We conducted this meta-analysis to evaluate the efficacy and safety of corticosteroids plus conventional therapy in Chinese patients with HBV-related liver failure and to outline the evidence for clinical decision-making.
3. Data Sources
3.1. Search Strategy
We searched several national and international databases, including PubMed, Embase, the Cochrane library, China National Knowledge Infrastructure, Wanfang database, and Google Scholar until April 2017.
The search strategy was restricted to Chinese/English language papers. The electronic search strategy was generated using the following terms, “liver failure”, “Hepatitis B”, “glucocorticoid”, “hydrocortisone”, “dexamethasone”, “prednisone”, “prednisolone”, “methylprednisolone” (Appendix 1). Alternatively, references of the retrieved articles were searched manually.
4. Study Selection
The inclusion criteria in the selection of relevant studies were:
(1) systematic reviews restricted to randomized controlled trials;
(3) trails provided records of conventional treatment (supportive treatment, nucleoside analogue treatment, anti-infection treatment, proton pump inhibitors for the prevention of gastrointestinal bleeding, with/without artificial liver support);
(4) trials involved in using glucocorticoids without contraindications;
(5) reported data of efficacy and/or complications of primary therapy.
The exclusion criteria were:
(1) trials published as case reports, reviews, pharmacology, pharmacokinetics, and other non-clinical research or in abstract form without raw data;
(2) patients with drug-induced hepatitis, autoimmune hepatitis, alcoholic liver disease or other causes of liver failure;
(3) patients co-infected with other hepatitis viruses (hepatitis E, A, D, or C) and/or human immunodeficiency virus (HIV).
Two investigators (Ran, Luo) independently evaluated the inclusion and exclusion criteria, and any discrepancies between them were resolved by consensus. The study protocol of this meta-analysis was registered (registration no-CRD42019122976) in the “International Prospective Register of Systematic Reviews”.
4.1. Primary and Secondary Outcomes
The primary outcome was the rate of improvement and mortality. The rate of improvement was evaluated via changes in clinical manifestations, biochemical parameters of liver function, hepatitis B virus deoxyribonucleic acid (HBV-DNA) levels, and prothrombin activity (PTA). Moreover, the mortality rate in the corresponding studies was measured during the treatment. The secondary outcomes were the incidence of complications, including gastrointestinal bleeding, lung infection, bacterial peritonitis, hepatic encephalopathy, hepatorenal syndrome, electrolyte imbalance, and ascites.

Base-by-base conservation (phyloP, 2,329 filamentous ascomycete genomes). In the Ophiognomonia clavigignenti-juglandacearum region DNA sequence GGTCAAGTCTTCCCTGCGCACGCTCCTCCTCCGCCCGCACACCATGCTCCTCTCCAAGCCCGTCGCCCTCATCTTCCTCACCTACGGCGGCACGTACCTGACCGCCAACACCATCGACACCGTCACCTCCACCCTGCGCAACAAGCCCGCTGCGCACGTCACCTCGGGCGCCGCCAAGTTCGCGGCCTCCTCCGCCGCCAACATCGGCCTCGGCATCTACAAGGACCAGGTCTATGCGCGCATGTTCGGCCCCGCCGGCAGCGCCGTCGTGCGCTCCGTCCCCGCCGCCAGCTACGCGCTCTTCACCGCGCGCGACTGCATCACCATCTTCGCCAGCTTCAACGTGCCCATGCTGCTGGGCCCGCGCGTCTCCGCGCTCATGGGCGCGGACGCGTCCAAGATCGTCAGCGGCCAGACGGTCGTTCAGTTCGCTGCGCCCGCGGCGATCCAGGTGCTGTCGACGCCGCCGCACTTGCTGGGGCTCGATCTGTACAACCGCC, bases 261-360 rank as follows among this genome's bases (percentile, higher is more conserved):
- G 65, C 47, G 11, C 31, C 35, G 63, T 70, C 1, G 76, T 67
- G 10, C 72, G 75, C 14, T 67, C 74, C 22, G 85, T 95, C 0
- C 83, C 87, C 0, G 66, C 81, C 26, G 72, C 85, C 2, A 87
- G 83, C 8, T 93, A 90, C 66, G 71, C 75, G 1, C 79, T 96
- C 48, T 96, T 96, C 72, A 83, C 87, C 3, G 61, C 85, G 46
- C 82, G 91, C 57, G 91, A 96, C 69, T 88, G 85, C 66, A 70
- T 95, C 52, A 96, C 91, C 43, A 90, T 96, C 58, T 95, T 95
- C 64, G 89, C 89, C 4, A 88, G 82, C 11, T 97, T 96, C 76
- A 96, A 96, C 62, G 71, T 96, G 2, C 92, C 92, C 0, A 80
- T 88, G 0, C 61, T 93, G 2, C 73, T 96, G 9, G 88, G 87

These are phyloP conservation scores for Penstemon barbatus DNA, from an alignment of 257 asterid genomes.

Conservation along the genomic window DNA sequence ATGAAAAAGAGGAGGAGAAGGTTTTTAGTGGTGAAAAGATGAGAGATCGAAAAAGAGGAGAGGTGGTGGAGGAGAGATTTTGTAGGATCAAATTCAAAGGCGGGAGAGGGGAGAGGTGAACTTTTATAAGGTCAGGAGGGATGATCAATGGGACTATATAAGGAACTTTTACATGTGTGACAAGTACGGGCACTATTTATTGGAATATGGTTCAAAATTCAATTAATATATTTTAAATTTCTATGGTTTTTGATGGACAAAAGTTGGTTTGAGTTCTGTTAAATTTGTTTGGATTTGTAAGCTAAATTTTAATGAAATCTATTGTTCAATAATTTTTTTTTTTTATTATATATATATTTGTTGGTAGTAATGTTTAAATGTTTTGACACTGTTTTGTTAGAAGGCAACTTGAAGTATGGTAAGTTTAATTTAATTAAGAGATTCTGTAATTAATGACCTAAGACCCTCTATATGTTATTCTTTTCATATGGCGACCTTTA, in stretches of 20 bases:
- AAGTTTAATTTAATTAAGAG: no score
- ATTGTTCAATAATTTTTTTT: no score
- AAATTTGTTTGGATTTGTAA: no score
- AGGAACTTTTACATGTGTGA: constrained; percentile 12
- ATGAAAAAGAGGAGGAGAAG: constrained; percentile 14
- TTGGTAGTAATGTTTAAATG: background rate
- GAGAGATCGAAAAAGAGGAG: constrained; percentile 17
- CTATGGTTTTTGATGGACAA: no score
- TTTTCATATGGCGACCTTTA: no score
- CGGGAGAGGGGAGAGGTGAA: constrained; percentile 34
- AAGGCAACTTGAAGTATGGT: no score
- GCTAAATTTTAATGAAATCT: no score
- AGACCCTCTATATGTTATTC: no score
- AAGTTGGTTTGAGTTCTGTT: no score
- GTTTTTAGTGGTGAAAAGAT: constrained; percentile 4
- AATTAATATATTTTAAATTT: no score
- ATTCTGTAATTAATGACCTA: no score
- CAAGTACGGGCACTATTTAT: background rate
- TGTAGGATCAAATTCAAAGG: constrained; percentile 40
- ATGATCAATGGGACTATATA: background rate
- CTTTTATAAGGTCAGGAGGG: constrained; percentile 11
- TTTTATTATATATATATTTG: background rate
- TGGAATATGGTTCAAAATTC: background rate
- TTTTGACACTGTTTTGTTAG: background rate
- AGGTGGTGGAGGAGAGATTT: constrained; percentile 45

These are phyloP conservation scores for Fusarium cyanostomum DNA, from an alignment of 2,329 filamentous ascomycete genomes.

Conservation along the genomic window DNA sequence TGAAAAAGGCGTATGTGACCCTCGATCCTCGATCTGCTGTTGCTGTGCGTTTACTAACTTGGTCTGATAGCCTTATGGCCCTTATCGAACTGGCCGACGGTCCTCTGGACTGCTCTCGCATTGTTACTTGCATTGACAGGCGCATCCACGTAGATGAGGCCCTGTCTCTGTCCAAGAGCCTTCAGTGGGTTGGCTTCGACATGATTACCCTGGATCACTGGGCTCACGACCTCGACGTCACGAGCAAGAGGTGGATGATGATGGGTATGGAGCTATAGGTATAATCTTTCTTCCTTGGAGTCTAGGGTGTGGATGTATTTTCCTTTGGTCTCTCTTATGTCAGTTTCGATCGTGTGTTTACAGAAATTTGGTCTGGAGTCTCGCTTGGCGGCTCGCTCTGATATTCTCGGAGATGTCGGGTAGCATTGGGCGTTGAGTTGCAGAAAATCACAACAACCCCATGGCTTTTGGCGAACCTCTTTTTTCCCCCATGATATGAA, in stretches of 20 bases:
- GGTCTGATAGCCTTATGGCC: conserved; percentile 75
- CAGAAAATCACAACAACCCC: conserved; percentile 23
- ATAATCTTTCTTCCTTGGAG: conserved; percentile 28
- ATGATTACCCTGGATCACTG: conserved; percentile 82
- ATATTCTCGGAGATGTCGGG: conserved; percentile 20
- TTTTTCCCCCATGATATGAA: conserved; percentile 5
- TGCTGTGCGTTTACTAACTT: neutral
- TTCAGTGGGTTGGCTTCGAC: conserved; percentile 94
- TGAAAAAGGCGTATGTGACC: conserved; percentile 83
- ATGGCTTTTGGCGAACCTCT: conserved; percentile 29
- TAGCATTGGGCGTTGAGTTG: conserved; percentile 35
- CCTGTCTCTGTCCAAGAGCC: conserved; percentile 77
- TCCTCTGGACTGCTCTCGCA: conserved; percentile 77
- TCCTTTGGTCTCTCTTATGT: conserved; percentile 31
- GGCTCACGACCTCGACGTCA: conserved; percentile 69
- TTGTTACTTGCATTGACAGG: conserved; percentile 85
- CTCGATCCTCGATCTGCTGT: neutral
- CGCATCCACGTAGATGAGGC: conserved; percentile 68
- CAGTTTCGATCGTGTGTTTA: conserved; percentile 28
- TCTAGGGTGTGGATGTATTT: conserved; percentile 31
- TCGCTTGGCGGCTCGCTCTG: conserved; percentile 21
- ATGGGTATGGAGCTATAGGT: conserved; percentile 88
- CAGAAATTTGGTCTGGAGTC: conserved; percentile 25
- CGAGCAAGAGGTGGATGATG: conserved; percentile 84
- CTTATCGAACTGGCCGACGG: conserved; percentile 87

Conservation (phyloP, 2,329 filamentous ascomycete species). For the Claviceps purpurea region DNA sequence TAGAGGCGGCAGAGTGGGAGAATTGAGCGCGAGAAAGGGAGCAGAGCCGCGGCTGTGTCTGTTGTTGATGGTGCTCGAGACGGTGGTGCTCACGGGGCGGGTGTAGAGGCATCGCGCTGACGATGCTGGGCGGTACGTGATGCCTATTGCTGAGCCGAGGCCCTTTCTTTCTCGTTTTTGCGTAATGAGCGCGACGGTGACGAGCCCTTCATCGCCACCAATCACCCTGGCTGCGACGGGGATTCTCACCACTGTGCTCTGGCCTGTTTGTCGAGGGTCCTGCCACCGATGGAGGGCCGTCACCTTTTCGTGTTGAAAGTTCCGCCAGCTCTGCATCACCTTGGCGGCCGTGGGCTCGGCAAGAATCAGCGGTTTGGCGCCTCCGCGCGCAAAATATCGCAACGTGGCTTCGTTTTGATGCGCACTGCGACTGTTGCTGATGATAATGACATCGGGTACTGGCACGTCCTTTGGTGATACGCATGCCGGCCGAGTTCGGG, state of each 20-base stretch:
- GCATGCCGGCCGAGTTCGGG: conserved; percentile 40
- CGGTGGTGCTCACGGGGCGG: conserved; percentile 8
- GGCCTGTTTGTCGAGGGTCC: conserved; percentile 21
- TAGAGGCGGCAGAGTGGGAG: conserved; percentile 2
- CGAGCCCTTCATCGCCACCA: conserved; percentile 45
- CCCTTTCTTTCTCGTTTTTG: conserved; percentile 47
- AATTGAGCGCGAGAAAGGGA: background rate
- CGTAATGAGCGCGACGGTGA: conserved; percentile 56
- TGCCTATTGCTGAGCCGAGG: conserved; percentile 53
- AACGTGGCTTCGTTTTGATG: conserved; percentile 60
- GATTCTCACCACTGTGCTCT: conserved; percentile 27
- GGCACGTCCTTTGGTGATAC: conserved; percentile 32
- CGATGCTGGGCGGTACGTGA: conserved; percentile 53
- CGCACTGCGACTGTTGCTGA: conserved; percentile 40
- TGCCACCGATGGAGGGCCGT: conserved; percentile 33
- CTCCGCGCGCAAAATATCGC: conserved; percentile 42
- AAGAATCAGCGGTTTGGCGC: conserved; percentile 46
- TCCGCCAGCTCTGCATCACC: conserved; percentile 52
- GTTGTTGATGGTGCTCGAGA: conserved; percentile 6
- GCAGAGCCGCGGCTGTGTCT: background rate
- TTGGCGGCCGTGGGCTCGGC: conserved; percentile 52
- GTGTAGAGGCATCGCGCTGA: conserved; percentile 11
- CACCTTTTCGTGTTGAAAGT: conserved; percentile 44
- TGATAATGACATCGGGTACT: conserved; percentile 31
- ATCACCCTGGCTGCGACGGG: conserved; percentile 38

5. Data Extraction
Two authors (Luo and Zhang) independently extracted data from the included studies and reviewed the full text. Afterward, they discussed and checked the disagreements with the third member of the reviewing team (Da-Zhi Zhang).
Data were extracted considering:
(I) study: title, author, year, and location, diagnosis of patients, design, and sample size;
(II) interventions: corticosteroids types and dosage, administration time, and follow-up time;
(III) conventional treatment: types of antiviral drug;
(IV) study outcomes: the rate of improvement, mortality rate, and the incidence of complications.
5.1. Quality Score
We used the modified Jadad scale to assess the quality of the selected studies, based on the description generation of allocation sequence, allocation concealment, double blinding, deviations, and withdrawals.
5.2. Statistical Analysis
The meta-analysis was carried out using Stata 12.0 software (Stata Company, College Station, Texas, USA). Odds ratios (ORs) with 95% confidence intervals (95% CIs) were calculated to compare the outcome in glucocorticoids plus conventional group and conventional group.
Cochran’s Q test and I-squared index was assessed to evaluate heterogeneity between the groups. When P > 0.05 in Cochran’s Q test and I2 < 50%, the heterogeneity was absent. Mantel-Haenszel method was applied for a fixed-effects model, and P < 0.05 was considered statistically significant. Publication bias was examined using the Begg’s and Egger’s test. When P < 0.05, the bias was considered significant.
6.1. Characteristics of the Included Studies
In this meta-analysis, 1259 articles were initially identified in the initial search as described above (Figure 1), then after removing duplicates items, 1187 articles were assessed and screened with regard to the title and abstract. Of these articles, 72 full-text studies were further evaluated regarding the inclusion and exclusion criteria. Finally, 10 studies met the inclusion criteria and were included in the meta-analysis.
Figure 1. Study selection process. Of the 1259 studies initially identified from our electronic searches, 10 met the inclusion criteria. RCT: randomized controlled trial.
The main characteristics of the included studies are listed in Table 1. Of the 891 patients, 446 patients received combination therapy and 445 patients received conventional therapy. All studies were from China and published between 2011 and 2016.
The detailed information regarding the liver biochemical markers is shown in Supplementary File Appendix 1. Among the 10 studies, improvement rate (827 patients) was reported in nine studies (12–19, 26), the mortality rate (439 patients) was reported in seven studies (14–19, 27); however, none of the studies reported liver transplantation rate.